As my biographical information said, I had a prior career in book publishing. I love books, reading and buying them, and still find it difficult to walk by a bookstore without stopping. I enjoyed my career as a retailer, publisher, and distributor, meeting many interesting authors and learning a little bit about so many topics.
While in my first corporate position, which was well before desktop computers were customary, I observed that notices posted on bulletin boards indicated that such and such had left to pursue other interests. I quickly realized that this language was a euphemism that someone had been fired. Not wanting to get fired, I contemplated what these individuals had in common and concluded that they had become complacent and hadn’t changed with the time. Vowing not to let that happen to me, I decided to reinvent myself midlife.
Flash forward nearly 20 years: I was turning forty and was at a library conference in Los Angeles, pretty soon after the Loma Prieta earthquake. I was then a vice president of marketing at an international book distributor. My company had downsized/rightsized and it was necessary for me to assist in setting up the booth at this national trade show. Not a problem — until we ran out of Velcro® fasteners, which we used to hang posters onto the booth. Even then, I was in LA, in a convention center, so not a [real] problem. Nevertheless I got stuck thinking about how I was turning forty and that my biggest challenge was finding Velcro. I now refer to this as my “velcro epiphany.”
Thinking about my future after arriving home in New Jersey, I was driving and reciting the nursery rhyme that went “Doctor, Lawyer, Indian Chief.” (see http://en.wikipedia.org/wiki/Tinker,_Tailor) Becoming a doctor would take too long, Indian chief? Not gonna happen. But lawyer—I could leverage my background in marketing relative to trademark law and my publishing background as to copyright law. I was energized about pursuing a new and intellectually challenging career. Soon I had registered for the Kaplan® test prep course and the LSAT exam. A year later, I was sending off my applications to law schools.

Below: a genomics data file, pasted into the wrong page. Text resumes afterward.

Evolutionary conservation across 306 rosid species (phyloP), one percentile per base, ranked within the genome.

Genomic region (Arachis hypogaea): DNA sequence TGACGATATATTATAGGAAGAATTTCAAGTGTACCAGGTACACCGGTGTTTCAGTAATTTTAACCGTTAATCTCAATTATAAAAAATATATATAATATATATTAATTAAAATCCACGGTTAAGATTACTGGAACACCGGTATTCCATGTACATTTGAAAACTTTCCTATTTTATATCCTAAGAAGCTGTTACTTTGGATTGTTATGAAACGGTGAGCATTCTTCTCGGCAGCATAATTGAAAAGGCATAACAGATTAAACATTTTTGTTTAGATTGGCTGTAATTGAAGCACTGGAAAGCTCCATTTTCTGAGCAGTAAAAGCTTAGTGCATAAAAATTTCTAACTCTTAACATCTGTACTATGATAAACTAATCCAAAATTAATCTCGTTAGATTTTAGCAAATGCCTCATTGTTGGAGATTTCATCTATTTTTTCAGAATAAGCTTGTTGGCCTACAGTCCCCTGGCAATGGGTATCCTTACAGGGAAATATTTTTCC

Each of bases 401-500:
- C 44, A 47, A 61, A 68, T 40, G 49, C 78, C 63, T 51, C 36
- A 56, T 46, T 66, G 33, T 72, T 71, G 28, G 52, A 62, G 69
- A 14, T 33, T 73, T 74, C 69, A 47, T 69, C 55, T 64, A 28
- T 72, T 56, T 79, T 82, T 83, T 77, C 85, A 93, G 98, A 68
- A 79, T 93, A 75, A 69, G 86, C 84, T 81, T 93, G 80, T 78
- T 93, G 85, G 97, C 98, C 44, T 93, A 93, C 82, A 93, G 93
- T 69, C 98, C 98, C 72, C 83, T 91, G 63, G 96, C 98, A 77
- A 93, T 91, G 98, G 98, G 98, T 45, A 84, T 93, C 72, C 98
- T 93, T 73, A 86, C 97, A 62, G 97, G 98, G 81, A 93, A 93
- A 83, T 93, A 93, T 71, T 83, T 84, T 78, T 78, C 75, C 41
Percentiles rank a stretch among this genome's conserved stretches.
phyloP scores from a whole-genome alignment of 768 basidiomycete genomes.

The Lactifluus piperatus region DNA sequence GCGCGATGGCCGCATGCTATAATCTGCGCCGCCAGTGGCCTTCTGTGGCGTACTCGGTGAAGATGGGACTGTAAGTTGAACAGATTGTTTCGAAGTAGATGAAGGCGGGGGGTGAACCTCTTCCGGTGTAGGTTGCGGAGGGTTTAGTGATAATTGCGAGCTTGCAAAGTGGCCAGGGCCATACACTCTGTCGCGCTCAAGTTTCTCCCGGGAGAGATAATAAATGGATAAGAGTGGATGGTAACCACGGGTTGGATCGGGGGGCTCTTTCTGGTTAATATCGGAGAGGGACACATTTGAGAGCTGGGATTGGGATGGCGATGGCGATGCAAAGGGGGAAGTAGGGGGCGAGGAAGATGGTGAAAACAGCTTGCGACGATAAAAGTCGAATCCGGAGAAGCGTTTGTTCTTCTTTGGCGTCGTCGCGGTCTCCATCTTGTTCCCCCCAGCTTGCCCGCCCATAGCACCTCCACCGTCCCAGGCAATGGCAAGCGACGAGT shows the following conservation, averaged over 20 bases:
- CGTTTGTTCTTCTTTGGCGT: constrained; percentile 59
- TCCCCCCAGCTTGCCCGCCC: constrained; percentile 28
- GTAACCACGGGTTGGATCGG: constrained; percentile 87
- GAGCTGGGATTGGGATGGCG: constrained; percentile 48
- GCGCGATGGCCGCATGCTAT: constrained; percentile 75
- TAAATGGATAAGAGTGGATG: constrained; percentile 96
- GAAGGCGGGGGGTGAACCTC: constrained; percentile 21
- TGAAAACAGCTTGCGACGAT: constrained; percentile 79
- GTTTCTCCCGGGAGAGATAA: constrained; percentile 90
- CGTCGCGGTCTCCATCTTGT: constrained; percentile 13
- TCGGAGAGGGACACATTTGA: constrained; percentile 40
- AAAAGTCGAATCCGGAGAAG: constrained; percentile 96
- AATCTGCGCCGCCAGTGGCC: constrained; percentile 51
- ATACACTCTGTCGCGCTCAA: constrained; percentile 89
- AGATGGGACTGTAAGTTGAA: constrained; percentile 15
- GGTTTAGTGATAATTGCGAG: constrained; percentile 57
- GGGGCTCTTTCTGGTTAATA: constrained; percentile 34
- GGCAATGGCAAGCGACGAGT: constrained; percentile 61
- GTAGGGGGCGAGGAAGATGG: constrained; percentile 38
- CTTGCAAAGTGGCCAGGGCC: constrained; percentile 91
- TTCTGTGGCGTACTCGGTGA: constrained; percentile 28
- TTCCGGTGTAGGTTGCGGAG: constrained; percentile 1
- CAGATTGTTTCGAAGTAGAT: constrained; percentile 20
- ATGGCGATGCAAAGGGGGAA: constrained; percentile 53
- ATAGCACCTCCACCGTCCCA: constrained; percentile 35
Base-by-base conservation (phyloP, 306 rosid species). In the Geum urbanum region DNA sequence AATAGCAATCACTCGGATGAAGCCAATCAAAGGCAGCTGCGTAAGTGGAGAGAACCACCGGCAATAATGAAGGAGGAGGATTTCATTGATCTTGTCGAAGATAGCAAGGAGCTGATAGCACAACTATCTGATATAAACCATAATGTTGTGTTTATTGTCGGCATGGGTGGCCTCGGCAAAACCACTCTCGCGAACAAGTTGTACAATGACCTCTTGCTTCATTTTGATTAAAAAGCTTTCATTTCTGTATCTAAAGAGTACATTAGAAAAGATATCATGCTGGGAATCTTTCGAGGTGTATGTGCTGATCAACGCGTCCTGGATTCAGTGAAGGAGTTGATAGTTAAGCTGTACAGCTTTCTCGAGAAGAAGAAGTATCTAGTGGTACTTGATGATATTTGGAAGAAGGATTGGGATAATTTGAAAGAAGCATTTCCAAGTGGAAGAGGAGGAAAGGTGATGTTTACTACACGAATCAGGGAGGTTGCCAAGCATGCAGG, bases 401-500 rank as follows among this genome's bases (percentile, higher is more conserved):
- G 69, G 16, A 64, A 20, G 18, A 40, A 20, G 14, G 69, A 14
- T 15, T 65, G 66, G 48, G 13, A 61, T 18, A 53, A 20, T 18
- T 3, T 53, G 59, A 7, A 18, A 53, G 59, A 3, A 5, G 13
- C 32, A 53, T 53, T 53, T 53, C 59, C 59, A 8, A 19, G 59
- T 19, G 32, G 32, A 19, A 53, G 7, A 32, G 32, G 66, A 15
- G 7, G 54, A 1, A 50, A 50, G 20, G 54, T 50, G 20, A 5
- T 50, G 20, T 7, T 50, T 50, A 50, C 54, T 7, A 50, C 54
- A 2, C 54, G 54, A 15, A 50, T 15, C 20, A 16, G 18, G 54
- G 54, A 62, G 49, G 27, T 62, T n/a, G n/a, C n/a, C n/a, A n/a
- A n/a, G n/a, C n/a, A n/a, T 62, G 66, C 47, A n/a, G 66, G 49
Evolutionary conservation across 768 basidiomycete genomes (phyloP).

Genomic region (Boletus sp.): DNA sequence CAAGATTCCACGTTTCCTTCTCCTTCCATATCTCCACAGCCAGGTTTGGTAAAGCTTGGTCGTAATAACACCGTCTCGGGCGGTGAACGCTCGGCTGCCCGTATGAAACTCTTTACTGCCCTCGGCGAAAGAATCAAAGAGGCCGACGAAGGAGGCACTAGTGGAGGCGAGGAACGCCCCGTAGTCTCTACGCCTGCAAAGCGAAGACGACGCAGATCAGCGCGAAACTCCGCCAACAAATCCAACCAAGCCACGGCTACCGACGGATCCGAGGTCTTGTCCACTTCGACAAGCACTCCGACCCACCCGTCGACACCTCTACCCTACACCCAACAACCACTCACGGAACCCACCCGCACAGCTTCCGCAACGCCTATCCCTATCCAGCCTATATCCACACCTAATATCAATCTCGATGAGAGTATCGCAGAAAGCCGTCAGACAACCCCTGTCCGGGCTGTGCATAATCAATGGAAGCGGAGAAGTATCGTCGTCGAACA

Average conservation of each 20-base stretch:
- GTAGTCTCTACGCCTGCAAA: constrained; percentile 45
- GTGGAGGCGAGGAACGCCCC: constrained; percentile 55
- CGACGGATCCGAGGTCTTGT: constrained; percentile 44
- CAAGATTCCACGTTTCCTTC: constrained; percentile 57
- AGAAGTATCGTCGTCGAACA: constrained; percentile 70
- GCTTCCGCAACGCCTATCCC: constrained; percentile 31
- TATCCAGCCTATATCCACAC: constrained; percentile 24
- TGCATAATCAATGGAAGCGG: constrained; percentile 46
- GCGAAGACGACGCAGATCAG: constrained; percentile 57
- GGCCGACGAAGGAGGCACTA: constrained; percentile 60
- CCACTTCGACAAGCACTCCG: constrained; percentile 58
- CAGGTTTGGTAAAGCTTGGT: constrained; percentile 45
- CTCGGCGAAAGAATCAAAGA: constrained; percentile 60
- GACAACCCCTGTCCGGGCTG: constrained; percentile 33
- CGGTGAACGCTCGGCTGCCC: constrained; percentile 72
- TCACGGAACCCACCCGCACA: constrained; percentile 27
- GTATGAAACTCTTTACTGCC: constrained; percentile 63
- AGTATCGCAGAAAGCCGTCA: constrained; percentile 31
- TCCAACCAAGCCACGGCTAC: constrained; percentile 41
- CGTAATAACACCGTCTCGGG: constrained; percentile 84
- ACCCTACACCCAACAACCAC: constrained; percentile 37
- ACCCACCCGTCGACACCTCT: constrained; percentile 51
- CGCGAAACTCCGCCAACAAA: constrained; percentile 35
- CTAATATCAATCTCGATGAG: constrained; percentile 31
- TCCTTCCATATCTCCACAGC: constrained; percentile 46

Unfortunately, the day after transmitting my applications, I was diagnosed with breast cancer. I was very lucky because it was caught in an early stage. Notwithstanding my diagnosis, I was determined not to let cancer stop me from moving on to my new exciting and intellectually challenging career. Following treatment, I was able to start law school only a semester later than I had planned.
I thoroughly enjoyed law school (and the break from the daily emails, teleconferences, meetings, etc.), remaining focused on a career in intellectual property law. After graduating in ’98 and passing the bar in ’99, I secured an exceptional position as an associate attorney with Townsend and Townsend and Crew LLP, the largest specialized intellectual property law firm in the west and recognized as one of the nation’s leading IP firms. I learned the practice of trademark and copyright law from some of the best IP lawyers in the business, My practice focused on serving a diverse group of clients, many nationally known for their innovation and commercial success. (In 2010, the Townsend firm merged with Kilpatrick Stockton and is now known as Kilpatrick Townsend Stockton.)
After ten years at Townsend, having learned the ropes from some of the best, I struck lout on my own and launched Mary L. Shapiro Law, doing the work I love.